The HudsonAlpha Institute for Biotechnology in Huntsville, Ala., uses HPE's HCI 380 hyper-converged product and has evaluated the company's SimpliVity-based offering, though the firm has no short-term plans to migrate, said Katreena Mullican, manager of cloud computing at HudsonAlpha. "It is functioning well for us and it's not at the top of the list of things to replace," she said.

They really did have to throw the baby out with the bath water and start fresh ... investing in how to manage complexity and cost for hybrid clouds.
Dana Gardnerprincipal analyst, Interarbor Solutions

However, HudsonAlpha has committed to HPE's Synergy, the key component in the company's composable infrastructure platform, which the firm adopted in beta two years ago and is now used as a production platform.

Given the large amounts of data generated by researchers, HudsonAlpha needed to streamline its resources across its two local data centers to reduce costs and prevent overprovisioning. They also needed to rapidly deploy custom environments with automation.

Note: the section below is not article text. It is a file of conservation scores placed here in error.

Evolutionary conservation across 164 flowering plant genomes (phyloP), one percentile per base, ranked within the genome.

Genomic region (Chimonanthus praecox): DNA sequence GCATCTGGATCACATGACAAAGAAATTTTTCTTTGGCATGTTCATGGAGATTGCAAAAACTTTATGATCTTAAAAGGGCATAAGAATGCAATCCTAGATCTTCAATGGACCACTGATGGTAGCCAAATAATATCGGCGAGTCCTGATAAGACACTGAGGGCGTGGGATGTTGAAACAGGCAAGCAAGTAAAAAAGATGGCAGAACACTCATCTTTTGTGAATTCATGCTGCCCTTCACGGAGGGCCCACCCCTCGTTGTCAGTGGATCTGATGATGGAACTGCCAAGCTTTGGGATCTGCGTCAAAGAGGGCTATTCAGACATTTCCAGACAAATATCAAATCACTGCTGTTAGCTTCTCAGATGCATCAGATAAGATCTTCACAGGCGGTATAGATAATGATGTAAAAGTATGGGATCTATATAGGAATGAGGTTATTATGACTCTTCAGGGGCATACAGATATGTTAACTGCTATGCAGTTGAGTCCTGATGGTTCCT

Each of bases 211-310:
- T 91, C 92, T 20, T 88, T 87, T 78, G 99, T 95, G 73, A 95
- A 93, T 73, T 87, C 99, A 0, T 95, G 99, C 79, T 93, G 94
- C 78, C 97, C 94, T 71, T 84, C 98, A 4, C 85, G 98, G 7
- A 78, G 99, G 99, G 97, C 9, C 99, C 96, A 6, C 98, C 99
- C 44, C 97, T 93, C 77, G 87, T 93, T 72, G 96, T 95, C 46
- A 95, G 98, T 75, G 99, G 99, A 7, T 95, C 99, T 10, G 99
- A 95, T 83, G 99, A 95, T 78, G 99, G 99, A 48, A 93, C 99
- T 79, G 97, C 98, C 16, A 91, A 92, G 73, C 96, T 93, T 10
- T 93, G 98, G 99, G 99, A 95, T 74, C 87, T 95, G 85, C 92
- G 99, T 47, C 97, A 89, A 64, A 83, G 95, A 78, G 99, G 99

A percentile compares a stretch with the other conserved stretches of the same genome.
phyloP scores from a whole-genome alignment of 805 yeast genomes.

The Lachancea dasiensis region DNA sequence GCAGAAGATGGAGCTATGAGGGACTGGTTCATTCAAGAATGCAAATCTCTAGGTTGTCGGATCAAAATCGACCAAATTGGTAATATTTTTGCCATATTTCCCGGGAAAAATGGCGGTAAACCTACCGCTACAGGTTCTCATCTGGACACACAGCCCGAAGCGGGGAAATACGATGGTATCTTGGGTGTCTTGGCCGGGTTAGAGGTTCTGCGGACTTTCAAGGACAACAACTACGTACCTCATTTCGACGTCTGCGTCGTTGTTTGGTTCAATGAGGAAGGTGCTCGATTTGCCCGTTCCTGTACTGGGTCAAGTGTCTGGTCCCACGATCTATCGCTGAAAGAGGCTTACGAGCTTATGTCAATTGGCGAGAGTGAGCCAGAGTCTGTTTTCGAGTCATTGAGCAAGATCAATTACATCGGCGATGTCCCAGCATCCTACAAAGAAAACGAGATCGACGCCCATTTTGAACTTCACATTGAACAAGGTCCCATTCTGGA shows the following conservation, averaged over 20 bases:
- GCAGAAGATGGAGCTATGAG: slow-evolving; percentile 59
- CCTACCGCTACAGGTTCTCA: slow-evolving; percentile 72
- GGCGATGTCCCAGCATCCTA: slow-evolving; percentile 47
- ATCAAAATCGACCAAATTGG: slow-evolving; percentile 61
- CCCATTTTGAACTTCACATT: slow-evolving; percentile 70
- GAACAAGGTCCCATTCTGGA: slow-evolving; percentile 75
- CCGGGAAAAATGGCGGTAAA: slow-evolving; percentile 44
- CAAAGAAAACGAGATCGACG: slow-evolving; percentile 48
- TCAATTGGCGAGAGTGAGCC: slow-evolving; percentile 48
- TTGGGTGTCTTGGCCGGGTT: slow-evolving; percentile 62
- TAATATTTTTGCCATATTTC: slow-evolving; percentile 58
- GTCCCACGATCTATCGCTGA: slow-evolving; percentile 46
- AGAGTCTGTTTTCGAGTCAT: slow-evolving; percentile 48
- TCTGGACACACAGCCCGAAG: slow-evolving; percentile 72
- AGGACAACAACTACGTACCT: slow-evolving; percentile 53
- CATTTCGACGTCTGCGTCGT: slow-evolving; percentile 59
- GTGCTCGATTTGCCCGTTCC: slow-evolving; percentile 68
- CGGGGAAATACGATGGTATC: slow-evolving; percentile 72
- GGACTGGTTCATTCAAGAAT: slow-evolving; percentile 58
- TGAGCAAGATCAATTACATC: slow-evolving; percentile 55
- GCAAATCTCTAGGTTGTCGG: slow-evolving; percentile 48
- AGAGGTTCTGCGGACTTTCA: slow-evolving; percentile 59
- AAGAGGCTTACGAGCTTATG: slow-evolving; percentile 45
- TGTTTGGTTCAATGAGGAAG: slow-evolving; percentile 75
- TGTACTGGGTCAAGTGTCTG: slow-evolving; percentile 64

"Genomics and research is a challenging environment for IT," Mullican said. "Our applications require a large amount of compute and storage and output a massive amount of data. And the tools we use are evolving quickly."

Synergy now drives most of the company's most powerful servers, and the entire infrastructure -- from compute to storage to networking -- can now be assembled and reassembled on demand via an API. "We can treat code as infrastructure, which has benefits like reduced human error and more opportunities for code review and collaboration," Mullican said.

With HCI and composable technologies poised to drive HPE's future growth, some analysts said the company's decision to split in two and sell off various software and services units was astute, as many of those older technologies would be difficult to retrofit to more modern composable platforms.

"They really did have to throw the baby out with the bath water and start fresh, rather than try to bolt on or rejigger old technologies to fit with the new," said Dana Gardner, principal analyst with Interarbor Solutions LLC in Gilbert, N.H. "Instead of investing in things like Moonshot and The Machine, they are investing in how to manage complexity and cost for hybrid clouds."